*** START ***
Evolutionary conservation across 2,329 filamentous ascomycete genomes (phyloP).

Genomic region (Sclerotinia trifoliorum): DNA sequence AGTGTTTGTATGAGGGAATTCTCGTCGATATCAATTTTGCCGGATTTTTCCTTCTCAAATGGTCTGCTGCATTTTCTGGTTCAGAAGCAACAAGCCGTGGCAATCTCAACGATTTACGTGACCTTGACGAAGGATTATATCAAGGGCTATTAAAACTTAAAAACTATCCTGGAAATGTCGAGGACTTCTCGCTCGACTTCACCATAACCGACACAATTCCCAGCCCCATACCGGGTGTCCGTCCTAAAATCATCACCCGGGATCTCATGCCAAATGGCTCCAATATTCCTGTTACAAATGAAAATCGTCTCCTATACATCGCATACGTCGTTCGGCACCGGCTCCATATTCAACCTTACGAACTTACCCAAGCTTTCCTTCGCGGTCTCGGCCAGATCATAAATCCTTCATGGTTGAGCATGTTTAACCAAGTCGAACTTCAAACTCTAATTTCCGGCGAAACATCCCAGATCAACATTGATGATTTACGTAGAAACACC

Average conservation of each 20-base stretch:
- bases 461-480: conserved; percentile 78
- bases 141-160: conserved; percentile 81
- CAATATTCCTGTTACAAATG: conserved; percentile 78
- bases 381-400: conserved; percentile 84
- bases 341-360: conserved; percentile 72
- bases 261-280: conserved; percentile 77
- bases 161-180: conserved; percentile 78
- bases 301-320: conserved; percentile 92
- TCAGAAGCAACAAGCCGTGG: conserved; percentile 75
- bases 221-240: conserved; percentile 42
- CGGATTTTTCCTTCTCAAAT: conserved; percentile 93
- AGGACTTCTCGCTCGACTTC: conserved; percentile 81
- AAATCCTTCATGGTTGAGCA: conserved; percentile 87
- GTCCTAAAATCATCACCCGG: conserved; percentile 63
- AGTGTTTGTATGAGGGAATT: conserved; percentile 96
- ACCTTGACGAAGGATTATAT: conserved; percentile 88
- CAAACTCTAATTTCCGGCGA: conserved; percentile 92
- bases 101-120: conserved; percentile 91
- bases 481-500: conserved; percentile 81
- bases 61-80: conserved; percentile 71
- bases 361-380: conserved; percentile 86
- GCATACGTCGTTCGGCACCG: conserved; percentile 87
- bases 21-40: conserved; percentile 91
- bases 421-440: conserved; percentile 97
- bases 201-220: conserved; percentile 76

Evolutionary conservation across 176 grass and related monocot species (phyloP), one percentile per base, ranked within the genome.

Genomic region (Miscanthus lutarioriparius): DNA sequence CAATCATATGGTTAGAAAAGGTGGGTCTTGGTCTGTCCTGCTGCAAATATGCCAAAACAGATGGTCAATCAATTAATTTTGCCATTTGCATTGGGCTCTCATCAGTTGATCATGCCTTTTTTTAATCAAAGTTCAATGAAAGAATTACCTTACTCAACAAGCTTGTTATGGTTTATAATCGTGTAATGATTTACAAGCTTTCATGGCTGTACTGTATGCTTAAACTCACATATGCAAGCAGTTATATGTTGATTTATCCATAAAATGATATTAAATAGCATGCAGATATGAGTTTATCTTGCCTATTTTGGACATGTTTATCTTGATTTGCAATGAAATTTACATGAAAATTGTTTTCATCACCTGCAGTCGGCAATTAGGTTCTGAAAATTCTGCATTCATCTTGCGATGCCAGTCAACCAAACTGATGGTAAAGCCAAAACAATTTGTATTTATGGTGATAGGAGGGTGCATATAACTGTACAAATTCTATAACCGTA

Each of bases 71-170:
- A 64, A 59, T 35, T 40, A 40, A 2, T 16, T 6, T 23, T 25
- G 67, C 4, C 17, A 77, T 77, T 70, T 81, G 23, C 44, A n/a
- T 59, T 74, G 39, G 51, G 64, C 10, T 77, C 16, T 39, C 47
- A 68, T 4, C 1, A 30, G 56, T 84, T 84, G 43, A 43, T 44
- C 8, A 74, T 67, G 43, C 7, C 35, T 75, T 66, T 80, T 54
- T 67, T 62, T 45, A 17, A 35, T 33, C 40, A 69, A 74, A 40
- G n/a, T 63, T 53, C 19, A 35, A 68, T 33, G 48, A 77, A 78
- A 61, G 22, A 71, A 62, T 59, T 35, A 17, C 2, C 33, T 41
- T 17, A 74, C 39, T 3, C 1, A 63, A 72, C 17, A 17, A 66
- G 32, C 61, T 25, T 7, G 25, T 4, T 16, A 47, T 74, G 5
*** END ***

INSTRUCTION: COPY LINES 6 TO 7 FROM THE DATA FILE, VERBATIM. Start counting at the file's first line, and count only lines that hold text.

- CAATATTCCTGTTACAAATG: conserved; percentile 78
- bases 381-400: conserved; percentile 84